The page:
[show abstract][hide abstract] ABSTRACT: Isobaric Tags for Relative and Absolute Quantitation (iTRAQ) is a prominent mass spectrometry technology for protein identification and quantification, capable of analyzing multiple samples in a single experiment. Frequently, iTRAQ experiments are carried out using an aliquot from a pool of all samples, or "masterpool", in one of the channels as a reference sample standard to estimate protein relative abundances in the biological samples and to combine abundance estimates from multiple experiments. In this manuscript we show that using a masterpool is counterproductive. We obtain more precise estimates of protein relative abundance by using the available biological data instead of the masterpool and do not need to occupy a channel that could otherwise be used for another biological sample. In addition, we introduce a simple statistical method to associate proteomic data from multiple iTRAQ experiments with a numeric response and show that this approach is more powerful than the conventionally employed masterpool based approach. We illustrate our methods using data from four replicate iTRAQ experiments on aliquots of the same pool of plasma samples and from a 406 sample project designed to identify plasma proteins that covary with nutrient concentrations in chronically undernourished children from South Asia.
Journal of Proteome Research 12/2012; · 5.06 Impact Factor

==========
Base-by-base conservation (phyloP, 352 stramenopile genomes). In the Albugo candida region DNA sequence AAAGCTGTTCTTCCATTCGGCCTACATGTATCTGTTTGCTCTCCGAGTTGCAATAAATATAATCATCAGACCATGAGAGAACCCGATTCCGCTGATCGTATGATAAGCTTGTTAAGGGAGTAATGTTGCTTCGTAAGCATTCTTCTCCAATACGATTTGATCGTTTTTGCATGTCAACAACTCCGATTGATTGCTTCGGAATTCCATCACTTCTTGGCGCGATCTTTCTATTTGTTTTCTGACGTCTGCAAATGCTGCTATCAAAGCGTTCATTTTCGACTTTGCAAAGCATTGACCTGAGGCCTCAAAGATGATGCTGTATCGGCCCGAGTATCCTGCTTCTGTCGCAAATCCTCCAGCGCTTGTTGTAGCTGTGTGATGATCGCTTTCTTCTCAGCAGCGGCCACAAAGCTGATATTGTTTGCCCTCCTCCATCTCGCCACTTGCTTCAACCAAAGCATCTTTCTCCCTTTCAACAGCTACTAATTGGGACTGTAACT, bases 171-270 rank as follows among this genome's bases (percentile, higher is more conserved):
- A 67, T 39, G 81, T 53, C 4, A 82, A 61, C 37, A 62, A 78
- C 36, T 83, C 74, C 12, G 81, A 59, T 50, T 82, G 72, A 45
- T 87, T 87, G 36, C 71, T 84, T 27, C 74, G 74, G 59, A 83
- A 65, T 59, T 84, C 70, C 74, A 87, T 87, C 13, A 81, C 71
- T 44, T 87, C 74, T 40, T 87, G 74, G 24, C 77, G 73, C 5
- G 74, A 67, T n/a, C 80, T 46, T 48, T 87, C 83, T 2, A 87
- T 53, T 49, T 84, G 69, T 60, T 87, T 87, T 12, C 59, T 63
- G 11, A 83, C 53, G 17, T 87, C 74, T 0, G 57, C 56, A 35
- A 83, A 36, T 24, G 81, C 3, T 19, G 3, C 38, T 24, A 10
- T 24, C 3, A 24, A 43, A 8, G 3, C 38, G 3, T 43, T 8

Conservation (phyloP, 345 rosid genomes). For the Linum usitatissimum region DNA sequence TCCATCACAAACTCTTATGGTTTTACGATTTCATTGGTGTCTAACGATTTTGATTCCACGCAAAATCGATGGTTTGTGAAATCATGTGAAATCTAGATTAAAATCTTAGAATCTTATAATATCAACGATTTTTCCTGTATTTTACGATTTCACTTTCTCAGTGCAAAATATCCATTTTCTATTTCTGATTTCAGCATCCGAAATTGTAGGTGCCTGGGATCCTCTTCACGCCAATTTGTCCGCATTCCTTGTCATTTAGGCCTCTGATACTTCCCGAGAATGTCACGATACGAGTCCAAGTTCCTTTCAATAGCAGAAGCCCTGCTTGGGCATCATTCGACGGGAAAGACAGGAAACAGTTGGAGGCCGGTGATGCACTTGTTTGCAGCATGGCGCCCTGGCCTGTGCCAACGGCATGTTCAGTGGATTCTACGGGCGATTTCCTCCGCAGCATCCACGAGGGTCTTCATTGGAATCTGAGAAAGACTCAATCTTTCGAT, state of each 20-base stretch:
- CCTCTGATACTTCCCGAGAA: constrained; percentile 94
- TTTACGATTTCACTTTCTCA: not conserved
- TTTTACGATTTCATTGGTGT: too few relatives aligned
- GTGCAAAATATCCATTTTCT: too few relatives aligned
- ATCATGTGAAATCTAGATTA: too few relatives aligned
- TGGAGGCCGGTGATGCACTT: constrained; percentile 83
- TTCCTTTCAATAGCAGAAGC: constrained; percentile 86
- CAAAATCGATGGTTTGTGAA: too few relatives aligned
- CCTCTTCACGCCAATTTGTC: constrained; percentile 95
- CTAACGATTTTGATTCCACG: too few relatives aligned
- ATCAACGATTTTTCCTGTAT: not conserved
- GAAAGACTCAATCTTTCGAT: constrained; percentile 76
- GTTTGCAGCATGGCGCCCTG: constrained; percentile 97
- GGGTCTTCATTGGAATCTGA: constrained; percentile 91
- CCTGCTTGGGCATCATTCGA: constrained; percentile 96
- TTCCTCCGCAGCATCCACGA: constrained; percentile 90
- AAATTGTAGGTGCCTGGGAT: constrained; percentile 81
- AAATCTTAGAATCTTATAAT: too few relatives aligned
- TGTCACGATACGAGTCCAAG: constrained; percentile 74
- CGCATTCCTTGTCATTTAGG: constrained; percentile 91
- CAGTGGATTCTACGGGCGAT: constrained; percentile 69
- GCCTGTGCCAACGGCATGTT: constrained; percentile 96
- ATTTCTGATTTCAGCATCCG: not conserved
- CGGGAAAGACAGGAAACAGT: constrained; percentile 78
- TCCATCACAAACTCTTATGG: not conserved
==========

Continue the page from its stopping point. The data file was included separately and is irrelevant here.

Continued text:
[show abstract][hide abstract] ABSTRACT: Huntington disease (HD) is a neurodegenerative disorder caused by an expansion of a polyglutamine repeat within the HD gene product, huntingtin. Huntingtin, a large (347 kDa) protein containing multiple HEAT repeats, acts as a scaffold for protein-protein interactions. Huntingtin-induced toxicity is believed to be mediated by a conformational change in expanded huntingtin, leading to protein misfolding and aggregation, aberrant protein interactions and neuronal cell death. While many non-systematic studies of huntingtin interactions have been reported, they were not designed to identify and quantify the changes in the huntingtin interactome induced by polyglutamine expansion. We used tandem affinity purification and quantitative proteomics to compare and quantify interactions of normal or expanded huntingtin isolated from a striatal cell line. We found that proteins preferentially interacting with expanded huntingtin are enriched for intrinsically disordered proteins, consistent with previously suggested roles of such proteins in neurodegenerative disorders. Our functional analysis indicates that proteins related to energy production, protein trafficking, RNA post-transcriptional modifications and cell death were significantly enriched among preferential interactors of expanded huntingtin. Expanded huntingtin interacted with many mitochondrial proteins, including AIFM1, consistent with a role for mitochondrial dysfunction in HD. Furthermore, expanded huntingtin interacted with the stress granule-associated proteins Caprin-1 and G3BP and redistributed to RNA stress granules under ER-stress conditions. These data demonstrate that a number of key cellular functions and networks may be disrupted by abnormal interactions of expanded huntingtin and highlight proteins and pathways that may be involved in HD cellular pathogenesis and that may serve as therapeutic targets.